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Taiwan, US launch new language education initiative

US limits academic exchanges with China, elevates Taiwan's Chinese-language teaching

Foreign Minister Joseph Wu (second left) and AIT Director Brent Christensen (second right) (MOFA photo)

Foreign Minister Joseph Wu (second left) and AIT Director Brent Christensen (second right) (MOFA photo)

TAIPEI (Taiwan News) — Taiwan and the U.S. on Thursday (Dec. 3) unveiled an initiative to cooperate on Chinese- and English-language teaching, following concerns in the U.S. about academic exchanges with China.

Representatives from the American Institute in Taiwan’s (AIT) Washington headquarters and Taipei Economic and Cultural Representative Office (TECRO) signed a Memorandum of Understanding (MOU) on Wednesday (Dec. 2). The MOU, signed by Taiwan envoy Hsiao Bi-khim (蕭美琴) and AIT Managing Director Ingrid Larson, is intended to expand access to Chinese- and English-language instruction in both countries and promote Taiwan's role in providing Chinese-language education.

That same day, an inaugural meeting was held virtually between Taiwanese and American officials, including Mitchell Zais, U.S. deputy secretary of education, David Stilwell, assistant secretary of state for East Asian and Pacific Affairs, and Hsu Szu-chien (徐斯儉), deputy-secretary general from Taiwan’s National Security Council. They discussed the demand for Chinese-language teachers at American universities and the Taiwan government’s goal of making Taiwan a bilingual nation, among other related topics.

The initiative comes after U.S. Secretary of State Mike Pompeo in October called on all Confucius Institutes in the country to be shut down, citing national security concerns. It also followed the termination of the U.S. Fulbright exchange program with China and Hong Kong, as a reaction to Beijing’s implementation of the National Security Law in Hong Kong.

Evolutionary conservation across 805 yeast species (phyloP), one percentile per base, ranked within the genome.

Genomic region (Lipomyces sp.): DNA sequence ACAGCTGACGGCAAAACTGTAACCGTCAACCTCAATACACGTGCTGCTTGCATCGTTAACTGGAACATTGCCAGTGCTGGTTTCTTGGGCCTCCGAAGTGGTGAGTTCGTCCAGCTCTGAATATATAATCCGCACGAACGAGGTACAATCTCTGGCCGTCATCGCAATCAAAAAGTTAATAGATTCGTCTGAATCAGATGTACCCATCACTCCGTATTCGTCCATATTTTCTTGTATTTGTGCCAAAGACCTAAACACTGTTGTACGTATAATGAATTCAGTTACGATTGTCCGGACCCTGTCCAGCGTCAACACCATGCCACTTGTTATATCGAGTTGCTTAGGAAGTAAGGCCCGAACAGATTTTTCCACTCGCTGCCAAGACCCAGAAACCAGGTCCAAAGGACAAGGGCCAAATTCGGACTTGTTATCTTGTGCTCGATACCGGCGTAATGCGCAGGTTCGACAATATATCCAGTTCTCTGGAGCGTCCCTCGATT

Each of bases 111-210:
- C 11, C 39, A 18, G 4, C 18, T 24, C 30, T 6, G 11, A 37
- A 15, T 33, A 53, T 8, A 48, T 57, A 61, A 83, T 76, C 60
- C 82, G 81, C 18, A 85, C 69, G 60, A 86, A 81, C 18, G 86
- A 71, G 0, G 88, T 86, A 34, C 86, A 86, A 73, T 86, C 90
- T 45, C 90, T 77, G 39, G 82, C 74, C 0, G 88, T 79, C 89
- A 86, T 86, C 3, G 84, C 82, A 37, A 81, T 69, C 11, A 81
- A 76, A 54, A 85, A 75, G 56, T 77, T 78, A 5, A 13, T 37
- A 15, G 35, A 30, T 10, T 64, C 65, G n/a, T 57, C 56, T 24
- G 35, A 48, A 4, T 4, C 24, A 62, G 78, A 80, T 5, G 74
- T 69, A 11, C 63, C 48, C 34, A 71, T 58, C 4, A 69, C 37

Criticizing the Confucius Institutes, AIT Director Brent Christensen said on Thursday that Taiwan should play a key role in providing Chinese-language education for American and international students. “We are already encouraging students of the Chinese language to choose Taiwan as their place of study,” he said at the launch event in Taipei.

“We are also examining opportunities to move more U.S. government-sponsored Chinese-language programs to Taiwan,” Christensen said, adding that AIT increased its annual funding of the Taiwan Fulbright program by approximately NT$6 million (US$208,000) this year. The director stated the U.S. is eager to offer resources, as Taiwan moves to elevate English proficiency among its people.

Commenting on the launch of the initiative, Cale Brown, deputy spokesperson for the U.S. Department of State, tweeted: "Proud of our partnership with Taiwan on the U.S.-Taiwan Education Initiative! Together we can help students in the United States and around the world learn Mandarin while safeguarding academic freedom."

Foreign Minister Joseph Wu (吳釗燮) remarked the education initiative is a starting point for a comprehensive partnership on language education. The two nations are expected to expand existing language programs for Chinese and English learning and facilitate exchanges between educational institutes, he added.